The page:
Life is unpredictable. We set out on our path, carving out a life and career that’s been many years in the planning and execution.
But what happens when it all goes off the rails?
Exhibit 1: Indianapolis Colts quarterback Andrew Luck announced his retirement at the end of August. At the age of 29, the franchise QB with a pretty bright future ahead of him decided to walk away from a massive contract to move onto the next stage of his life – whatever that may be.
To put this into perspective – It’s not unusual for a high-performing quarterback to play into his late 30s or early 40s. Tom Brady is 42, and he’s still starting for the Patriots.
In all likelihood, Luck stepped down less than halfway into his career, and entering his prime earning years. He cited the wear and tear of the never-ending cycle of injury and rehabilitation.
I get it, Andrew Luck isn’t your average Joe – he’s probably sitting on a huge nest egg, and has a bachelor’s degree from Stanford to boot, so he’s not going to starve. And yet, don’t underestimate the life transformation this will cause. He has approximately more than 30 years of productive career time ahead of him, and is basically starting over.
Most of us spend our lives preparing for and pursuing a career path. Consider all the time we invest in making ourselves who we are, between choosing a career path, pursuing a specific college degree (or even a graduate degree), and internships, even before starting in our line of work. The years progress, we build upon that experience, and become specialists in our chosen discipline. Next thing you know, we’re essentially stuck because it’s what we know how to do, and we’re good at it.
People change careers all the time, and injury is just one cause. These can include burnout, promotion, demotion, layoff, job elimination, or relocation. And I’ve encountered countless people (self included) who at some point in their career said they were good at their jobs, but their jobs weren’t good for them.
Being pushed into a career change is scary. For most of us, this frequently involves developing new skills and competencies in order to even think about moving forward toward a new path. According to the US Bureau of Labor Statistics, the average employee stays with their employer for 4.2 years. Be prepared for change, whether you’re ready for it or not.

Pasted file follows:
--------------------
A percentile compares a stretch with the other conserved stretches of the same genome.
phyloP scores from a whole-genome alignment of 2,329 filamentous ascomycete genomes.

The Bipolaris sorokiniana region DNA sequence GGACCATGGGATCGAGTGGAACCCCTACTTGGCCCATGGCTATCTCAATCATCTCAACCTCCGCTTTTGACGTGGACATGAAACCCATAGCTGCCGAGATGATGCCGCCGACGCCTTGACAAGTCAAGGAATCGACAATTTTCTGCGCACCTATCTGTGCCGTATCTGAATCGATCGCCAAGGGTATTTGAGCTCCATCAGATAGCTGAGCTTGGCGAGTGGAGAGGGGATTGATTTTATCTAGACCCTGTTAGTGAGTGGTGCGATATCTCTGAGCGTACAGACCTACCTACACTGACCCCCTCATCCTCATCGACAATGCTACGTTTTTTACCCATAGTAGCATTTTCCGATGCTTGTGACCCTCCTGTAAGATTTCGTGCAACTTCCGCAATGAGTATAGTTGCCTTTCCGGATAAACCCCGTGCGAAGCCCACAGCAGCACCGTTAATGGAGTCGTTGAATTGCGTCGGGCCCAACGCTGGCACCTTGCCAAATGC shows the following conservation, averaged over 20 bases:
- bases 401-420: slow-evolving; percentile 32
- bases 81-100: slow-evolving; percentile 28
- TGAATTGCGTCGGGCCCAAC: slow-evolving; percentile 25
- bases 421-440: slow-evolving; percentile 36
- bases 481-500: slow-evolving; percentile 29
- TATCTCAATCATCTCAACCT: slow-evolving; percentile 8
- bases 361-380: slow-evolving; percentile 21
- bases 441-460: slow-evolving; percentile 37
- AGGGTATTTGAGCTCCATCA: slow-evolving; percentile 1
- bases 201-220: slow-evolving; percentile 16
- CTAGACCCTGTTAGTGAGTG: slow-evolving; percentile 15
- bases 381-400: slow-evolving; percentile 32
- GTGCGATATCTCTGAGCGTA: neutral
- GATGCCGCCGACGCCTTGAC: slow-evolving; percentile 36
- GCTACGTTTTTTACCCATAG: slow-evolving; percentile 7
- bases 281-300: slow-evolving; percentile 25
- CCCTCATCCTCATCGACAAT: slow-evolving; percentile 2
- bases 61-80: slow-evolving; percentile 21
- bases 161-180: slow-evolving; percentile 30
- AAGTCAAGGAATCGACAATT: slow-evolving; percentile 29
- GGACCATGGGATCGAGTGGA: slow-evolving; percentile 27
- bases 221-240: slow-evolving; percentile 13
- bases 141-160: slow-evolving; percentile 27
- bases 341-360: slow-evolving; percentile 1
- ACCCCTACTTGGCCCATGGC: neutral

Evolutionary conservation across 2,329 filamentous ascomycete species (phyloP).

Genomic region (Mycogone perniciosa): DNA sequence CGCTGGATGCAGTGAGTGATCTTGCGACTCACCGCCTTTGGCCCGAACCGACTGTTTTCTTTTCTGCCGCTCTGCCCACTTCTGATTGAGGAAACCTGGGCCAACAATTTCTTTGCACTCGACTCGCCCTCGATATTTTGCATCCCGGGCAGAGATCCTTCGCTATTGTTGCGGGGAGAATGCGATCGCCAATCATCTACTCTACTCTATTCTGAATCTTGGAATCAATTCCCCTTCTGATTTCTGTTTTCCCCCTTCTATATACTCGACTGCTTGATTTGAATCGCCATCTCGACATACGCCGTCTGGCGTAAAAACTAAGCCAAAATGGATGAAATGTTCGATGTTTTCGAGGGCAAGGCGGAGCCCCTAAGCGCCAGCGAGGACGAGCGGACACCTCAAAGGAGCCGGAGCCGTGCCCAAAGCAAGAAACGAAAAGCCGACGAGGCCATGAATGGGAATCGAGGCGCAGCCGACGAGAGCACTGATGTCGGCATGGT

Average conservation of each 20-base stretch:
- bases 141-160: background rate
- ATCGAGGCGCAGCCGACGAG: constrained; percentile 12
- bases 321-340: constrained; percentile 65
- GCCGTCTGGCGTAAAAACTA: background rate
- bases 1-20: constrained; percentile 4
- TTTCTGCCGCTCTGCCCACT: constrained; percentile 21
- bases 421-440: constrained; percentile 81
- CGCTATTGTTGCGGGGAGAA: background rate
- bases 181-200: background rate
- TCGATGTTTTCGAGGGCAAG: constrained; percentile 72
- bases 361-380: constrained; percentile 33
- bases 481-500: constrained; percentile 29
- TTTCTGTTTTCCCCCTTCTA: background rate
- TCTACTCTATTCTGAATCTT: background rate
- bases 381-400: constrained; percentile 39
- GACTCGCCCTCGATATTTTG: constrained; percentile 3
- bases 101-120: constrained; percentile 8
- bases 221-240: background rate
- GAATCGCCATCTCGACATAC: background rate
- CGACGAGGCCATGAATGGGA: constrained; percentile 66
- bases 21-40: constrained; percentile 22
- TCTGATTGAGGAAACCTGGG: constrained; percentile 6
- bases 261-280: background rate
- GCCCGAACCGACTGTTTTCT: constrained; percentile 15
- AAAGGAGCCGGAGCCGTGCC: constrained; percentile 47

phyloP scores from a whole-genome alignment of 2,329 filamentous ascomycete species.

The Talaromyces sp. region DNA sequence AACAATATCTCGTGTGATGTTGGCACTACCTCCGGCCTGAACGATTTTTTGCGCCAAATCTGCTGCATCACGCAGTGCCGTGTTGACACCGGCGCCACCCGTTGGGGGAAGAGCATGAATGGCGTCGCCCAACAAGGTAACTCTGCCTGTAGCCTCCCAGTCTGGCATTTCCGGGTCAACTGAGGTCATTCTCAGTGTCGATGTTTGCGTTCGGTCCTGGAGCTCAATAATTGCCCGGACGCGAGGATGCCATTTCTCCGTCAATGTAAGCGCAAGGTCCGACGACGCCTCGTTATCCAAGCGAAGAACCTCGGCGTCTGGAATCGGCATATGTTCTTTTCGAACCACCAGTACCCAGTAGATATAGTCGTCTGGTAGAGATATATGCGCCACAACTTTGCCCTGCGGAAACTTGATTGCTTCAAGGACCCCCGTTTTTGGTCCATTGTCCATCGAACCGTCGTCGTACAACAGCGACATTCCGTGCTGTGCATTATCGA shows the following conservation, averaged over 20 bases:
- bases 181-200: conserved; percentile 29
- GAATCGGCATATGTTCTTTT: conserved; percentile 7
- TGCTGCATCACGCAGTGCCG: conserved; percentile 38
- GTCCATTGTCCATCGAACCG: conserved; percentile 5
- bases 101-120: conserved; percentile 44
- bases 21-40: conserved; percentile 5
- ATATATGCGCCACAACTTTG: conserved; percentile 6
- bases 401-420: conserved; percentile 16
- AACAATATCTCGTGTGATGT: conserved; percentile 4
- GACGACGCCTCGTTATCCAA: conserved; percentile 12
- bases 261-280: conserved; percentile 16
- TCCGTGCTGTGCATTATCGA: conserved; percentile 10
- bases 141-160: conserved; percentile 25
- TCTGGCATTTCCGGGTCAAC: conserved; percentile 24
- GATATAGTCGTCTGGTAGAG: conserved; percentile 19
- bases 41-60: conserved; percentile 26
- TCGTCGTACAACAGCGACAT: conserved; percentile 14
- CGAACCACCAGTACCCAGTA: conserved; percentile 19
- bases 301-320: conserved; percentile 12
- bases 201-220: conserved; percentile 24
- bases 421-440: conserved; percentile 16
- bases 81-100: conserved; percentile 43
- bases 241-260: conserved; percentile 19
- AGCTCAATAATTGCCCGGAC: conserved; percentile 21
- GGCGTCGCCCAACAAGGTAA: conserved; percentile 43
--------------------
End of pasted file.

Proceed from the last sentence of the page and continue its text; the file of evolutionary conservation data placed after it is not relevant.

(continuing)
If there’s any lesson to be taken from Andrew Luck’s surprise retirement, it’s best to be proactive in managing your career. That means performing an honest assessment of both your professional landscape, and where you stand in it. Do you enjoy doing what you do? If you do in fact enjoy what you’re doing, can you do it at another company or is your employer the only game in town, so to speak?
If it’s clear that your career is reaching the end of its shelf life, build your exit strategy before you find yourself without options. Decide on a direction with an understanding of what you’d like to do, and what you’d rather avoid.
Research what the marketplace wants and invest in your skills to match it. Create an individual development plan that documents your goals, and how you intend to get there. And most importantly, always be training – any formal training, certification, or program is an asset, and some of what you learn will be transferable skills you will use no matter where you go or what you do. And it may not require going back to school for another degree, as an easy-to acquire certification may do the trick.
Scott Singer is the President and Founder of Insider Career Strategies Resume Writing & Career Coaching, a firm dedicated to guiding job seekers and companies through the job search and hiring process. Insider Career Strategies provides resume writing, LinkedIn profile development, career coaching services, and outplacement services. You can email Scott Singer at email@example.com, or via the website, www.insidercareerstrategies.com.